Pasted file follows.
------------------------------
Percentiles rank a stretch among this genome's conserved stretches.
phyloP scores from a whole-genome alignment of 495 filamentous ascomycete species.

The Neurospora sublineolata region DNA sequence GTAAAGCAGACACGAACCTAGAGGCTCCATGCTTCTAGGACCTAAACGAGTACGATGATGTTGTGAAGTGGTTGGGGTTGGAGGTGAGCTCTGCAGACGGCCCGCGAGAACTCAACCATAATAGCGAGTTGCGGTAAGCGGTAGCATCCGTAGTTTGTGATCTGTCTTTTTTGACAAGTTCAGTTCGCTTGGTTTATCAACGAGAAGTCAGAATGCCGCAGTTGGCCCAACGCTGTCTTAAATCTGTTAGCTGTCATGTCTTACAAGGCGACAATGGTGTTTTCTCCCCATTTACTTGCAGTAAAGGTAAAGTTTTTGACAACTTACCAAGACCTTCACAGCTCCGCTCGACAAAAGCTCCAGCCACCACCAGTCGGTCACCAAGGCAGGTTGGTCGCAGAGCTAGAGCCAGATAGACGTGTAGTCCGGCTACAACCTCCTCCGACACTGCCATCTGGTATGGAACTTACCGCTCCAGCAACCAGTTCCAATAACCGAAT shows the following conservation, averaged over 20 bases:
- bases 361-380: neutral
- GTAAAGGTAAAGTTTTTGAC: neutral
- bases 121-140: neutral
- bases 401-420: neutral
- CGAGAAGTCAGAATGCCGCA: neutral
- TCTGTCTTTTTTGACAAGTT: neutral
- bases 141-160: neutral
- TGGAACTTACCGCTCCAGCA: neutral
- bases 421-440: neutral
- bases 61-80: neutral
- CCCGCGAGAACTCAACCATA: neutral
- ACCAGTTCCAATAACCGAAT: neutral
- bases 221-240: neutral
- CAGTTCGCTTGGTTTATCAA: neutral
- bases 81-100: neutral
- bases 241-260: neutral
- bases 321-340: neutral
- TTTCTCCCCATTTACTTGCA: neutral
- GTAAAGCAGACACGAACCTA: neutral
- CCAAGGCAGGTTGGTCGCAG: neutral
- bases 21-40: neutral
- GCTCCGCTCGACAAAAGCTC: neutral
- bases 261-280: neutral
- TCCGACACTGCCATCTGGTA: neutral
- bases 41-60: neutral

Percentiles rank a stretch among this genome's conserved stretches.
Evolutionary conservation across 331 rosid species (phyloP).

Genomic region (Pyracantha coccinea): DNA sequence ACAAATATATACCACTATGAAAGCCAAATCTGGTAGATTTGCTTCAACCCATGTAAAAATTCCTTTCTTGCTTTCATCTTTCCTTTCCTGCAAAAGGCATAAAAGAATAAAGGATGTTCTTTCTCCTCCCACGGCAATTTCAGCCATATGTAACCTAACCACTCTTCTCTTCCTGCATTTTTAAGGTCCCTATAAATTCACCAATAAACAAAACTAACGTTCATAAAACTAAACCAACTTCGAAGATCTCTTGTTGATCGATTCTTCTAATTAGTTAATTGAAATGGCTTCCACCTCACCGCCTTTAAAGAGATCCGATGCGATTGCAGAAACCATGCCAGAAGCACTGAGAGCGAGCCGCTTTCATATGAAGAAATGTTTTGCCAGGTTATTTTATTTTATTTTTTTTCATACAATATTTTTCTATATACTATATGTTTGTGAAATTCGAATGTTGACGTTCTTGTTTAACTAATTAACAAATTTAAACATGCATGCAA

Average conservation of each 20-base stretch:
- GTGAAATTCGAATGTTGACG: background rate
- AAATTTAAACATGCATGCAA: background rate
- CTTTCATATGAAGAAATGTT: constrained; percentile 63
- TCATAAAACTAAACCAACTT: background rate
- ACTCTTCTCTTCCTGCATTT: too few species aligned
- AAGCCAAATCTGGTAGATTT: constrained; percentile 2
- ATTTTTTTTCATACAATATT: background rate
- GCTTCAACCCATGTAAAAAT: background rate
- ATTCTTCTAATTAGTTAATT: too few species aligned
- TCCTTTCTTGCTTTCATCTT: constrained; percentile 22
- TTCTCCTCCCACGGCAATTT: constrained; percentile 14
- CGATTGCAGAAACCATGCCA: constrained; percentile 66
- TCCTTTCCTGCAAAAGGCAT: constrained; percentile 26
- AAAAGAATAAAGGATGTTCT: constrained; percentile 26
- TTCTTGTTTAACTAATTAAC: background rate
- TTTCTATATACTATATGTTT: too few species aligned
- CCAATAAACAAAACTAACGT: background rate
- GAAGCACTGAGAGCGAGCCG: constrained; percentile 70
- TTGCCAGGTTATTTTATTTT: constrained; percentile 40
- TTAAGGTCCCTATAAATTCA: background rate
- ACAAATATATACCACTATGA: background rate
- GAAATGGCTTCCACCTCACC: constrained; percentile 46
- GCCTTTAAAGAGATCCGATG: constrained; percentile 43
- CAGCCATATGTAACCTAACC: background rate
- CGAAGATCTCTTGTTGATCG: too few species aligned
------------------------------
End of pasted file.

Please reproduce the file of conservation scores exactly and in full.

Percentiles rank a stretch among this genome's conserved stretches.
phyloP scores from a whole-genome alignment of 495 filamentous ascomycete species.

The Neurospora sublineolata region DNA sequence GTAAAGCAGACACGAACCTAGAGGCTCCATGCTTCTAGGACCTAAACGAGTACGATGATGTTGTGAAGTGGTTGGGGTTGGAGGTGAGCTCTGCAGACGGCCCGCGAGAACTCAACCATAATAGCGAGTTGCGGTAAGCGGTAGCATCCGTAGTTTGTGATCTGTCTTTTTTGACAAGTTCAGTTCGCTTGGTTTATCAACGAGAAGTCAGAATGCCGCAGTTGGCCCAACGCTGTCTTAAATCTGTTAGCTGTCATGTCTTACAAGGCGACAATGGTGTTTTCTCCCCATTTACTTGCAGTAAAGGTAAAGTTTTTGACAACTTACCAAGACCTTCACAGCTCCGCTCGACAAAAGCTCCAGCCACCACCAGTCGGTCACCAAGGCAGGTTGGTCGCAGAGCTAGAGCCAGATAGACGTGTAGTCCGGCTACAACCTCCTCCGACACTGCCATCTGGTATGGAACTTACCGCTCCAGCAACCAGTTCCAATAACCGAAT shows the following conservation, averaged over 20 bases:
- bases 361-380: neutral
- GTAAAGGTAAAGTTTTTGAC: neutral
- bases 121-140: neutral
- bases 401-420: neutral
- CGAGAAGTCAGAATGCCGCA: neutral
- TCTGTCTTTTTTGACAAGTT: neutral
- bases 141-160: neutral
- TGGAACTTACCGCTCCAGCA: neutral
- bases 421-440: neutral
- bases 61-80: neutral
- CCCGCGAGAACTCAACCATA: neutral
- ACCAGTTCCAATAACCGAAT: neutral
- bases 221-240: neutral
- CAGTTCGCTTGGTTTATCAA: neutral
- bases 81-100: neutral
- bases 241-260: neutral
- bases 321-340: neutral
- TTTCTCCCCATTTACTTGCA: neutral
- GTAAAGCAGACACGAACCTA: neutral
- CCAAGGCAGGTTGGTCGCAG: neutral
- bases 21-40: neutral
- GCTCCGCTCGACAAAAGCTC: neutral
- bases 261-280: neutral
- TCCGACACTGCCATCTGGTA: neutral
- bases 41-60: neutral

Percentiles rank a stretch among this genome's conserved stretches.
Evolutionary conservation across 331 rosid species (phyloP).

Genomic region (Pyracantha coccinea): DNA sequence ACAAATATATACCACTATGAAAGCCAAATCTGGTAGATTTGCTTCAACCCATGTAAAAATTCCTTTCTTGCTTTCATCTTTCCTTTCCTGCAAAAGGCATAAAAGAATAAAGGATGTTCTTTCTCCTCCCACGGCAATTTCAGCCATATGTAACCTAACCACTCTTCTCTTCCTGCATTTTTAAGGTCCCTATAAATTCACCAATAAACAAAACTAACGTTCATAAAACTAAACCAACTTCGAAGATCTCTTGTTGATCGATTCTTCTAATTAGTTAATTGAAATGGCTTCCACCTCACCGCCTTTAAAGAGATCCGATGCGATTGCAGAAACCATGCCAGAAGCACTGAGAGCGAGCCGCTTTCATATGAAGAAATGTTTTGCCAGGTTATTTTATTTTATTTTTTTTCATACAATATTTTTCTATATACTATATGTTTGTGAAATTCGAATGTTGACGTTCTTGTTTAACTAATTAACAAATTTAAACATGCATGCAA

Average conservation of each 20-base stretch:
- GTGAAATTCGAATGTTGACG: background rate
- AAATTTAAACATGCATGCAA: background rate
- CTTTCATATGAAGAAATGTT: constrained; percentile 63
- TCATAAAACTAAACCAACTT: background rate
- ACTCTTCTCTTCCTGCATTT: too few species aligned
- AAGCCAAATCTGGTAGATTT: constrained; percentile 2
- ATTTTTTTTCATACAATATT: background rate
- GCTTCAACCCATGTAAAAAT: background rate
- ATTCTTCTAATTAGTTAATT: too few species aligned
- TCCTTTCTTGCTTTCATCTT: constrained; percentile 22
- TTCTCCTCCCACGGCAATTT: constrained; percentile 14
- CGATTGCAGAAACCATGCCA: constrained; percentile 66
- TCCTTTCCTGCAAAAGGCAT: constrained; percentile 26
- AAAAGAATAAAGGATGTTCT: constrained; percentile 26
- TTCTTGTTTAACTAATTAAC: background rate
- TTTCTATATACTATATGTTT: too few species aligned
- CCAATAAACAAAACTAACGT: background rate
- GAAGCACTGAGAGCGAGCCG: constrained; percentile 70
- TTGCCAGGTTATTTTATTTT: constrained; percentile 40
- TTAAGGTCCCTATAAATTCA: background rate
- ACAAATATATACCACTATGA: background rate
- GAAATGGCTTCCACCTCACC: constrained; percentile 46
- GCCTTTAAAGAGATCCGATG: constrained; percentile 43
- CAGCCATATGTAACCTAACC: background rate
- CGAAGATCTCTTGTTGATCG: too few species aligned